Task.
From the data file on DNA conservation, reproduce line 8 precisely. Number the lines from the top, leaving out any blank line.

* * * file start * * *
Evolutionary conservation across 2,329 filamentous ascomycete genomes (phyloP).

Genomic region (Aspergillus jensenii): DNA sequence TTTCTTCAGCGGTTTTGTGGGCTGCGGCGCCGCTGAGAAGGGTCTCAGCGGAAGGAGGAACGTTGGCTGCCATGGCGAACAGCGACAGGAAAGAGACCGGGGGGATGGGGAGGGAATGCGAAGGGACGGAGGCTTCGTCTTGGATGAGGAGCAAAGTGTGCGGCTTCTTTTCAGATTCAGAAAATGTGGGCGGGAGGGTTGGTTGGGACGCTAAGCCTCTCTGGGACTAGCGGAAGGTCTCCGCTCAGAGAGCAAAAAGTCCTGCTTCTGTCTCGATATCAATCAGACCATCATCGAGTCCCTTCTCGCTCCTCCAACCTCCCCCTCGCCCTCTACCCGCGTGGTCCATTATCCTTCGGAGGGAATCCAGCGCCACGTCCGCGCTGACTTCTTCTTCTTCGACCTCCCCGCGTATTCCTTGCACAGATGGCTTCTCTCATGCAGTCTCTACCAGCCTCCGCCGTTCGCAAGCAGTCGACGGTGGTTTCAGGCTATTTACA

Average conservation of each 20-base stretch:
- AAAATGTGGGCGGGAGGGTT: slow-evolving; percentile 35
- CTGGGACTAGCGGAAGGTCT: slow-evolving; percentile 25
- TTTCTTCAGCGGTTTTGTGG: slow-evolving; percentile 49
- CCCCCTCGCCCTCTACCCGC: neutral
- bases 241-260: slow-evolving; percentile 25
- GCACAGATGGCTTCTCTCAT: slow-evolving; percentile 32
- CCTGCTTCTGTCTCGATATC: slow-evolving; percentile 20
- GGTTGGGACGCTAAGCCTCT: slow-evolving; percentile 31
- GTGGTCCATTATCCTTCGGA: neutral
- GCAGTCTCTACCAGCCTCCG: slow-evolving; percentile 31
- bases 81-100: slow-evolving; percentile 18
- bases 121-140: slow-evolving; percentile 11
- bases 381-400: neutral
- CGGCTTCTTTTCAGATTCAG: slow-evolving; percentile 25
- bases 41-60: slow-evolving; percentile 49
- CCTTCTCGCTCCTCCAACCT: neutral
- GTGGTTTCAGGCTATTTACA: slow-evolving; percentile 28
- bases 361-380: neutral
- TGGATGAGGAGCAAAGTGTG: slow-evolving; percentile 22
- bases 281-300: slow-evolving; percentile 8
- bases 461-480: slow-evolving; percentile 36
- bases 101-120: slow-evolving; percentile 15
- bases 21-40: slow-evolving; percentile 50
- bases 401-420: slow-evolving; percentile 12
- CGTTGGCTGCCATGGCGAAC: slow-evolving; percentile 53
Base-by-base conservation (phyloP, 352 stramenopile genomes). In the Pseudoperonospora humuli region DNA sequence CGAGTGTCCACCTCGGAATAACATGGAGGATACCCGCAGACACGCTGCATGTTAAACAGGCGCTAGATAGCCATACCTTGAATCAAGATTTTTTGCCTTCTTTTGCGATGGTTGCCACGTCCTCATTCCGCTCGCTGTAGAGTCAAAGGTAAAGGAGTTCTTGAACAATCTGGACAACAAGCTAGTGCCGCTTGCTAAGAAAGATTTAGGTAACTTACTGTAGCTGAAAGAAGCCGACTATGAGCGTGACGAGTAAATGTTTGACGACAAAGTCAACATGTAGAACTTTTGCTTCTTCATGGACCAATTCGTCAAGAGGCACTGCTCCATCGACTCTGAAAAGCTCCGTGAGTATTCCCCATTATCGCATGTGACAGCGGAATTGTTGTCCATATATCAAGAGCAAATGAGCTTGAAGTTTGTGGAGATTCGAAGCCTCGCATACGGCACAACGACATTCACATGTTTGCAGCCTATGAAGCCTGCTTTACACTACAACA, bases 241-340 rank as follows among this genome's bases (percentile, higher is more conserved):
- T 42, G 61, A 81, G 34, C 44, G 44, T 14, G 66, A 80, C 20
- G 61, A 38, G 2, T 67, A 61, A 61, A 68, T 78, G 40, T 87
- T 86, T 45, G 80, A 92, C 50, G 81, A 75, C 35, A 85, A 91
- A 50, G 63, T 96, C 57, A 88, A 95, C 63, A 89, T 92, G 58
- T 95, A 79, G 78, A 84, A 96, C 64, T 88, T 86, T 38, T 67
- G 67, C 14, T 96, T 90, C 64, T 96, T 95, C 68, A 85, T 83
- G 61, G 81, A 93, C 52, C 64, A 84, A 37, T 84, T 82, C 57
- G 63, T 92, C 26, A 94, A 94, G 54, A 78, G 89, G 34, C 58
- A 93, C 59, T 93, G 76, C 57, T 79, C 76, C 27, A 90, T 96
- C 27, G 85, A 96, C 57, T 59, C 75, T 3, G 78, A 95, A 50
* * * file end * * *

- bases 241-260: slow-evolving; percentile 25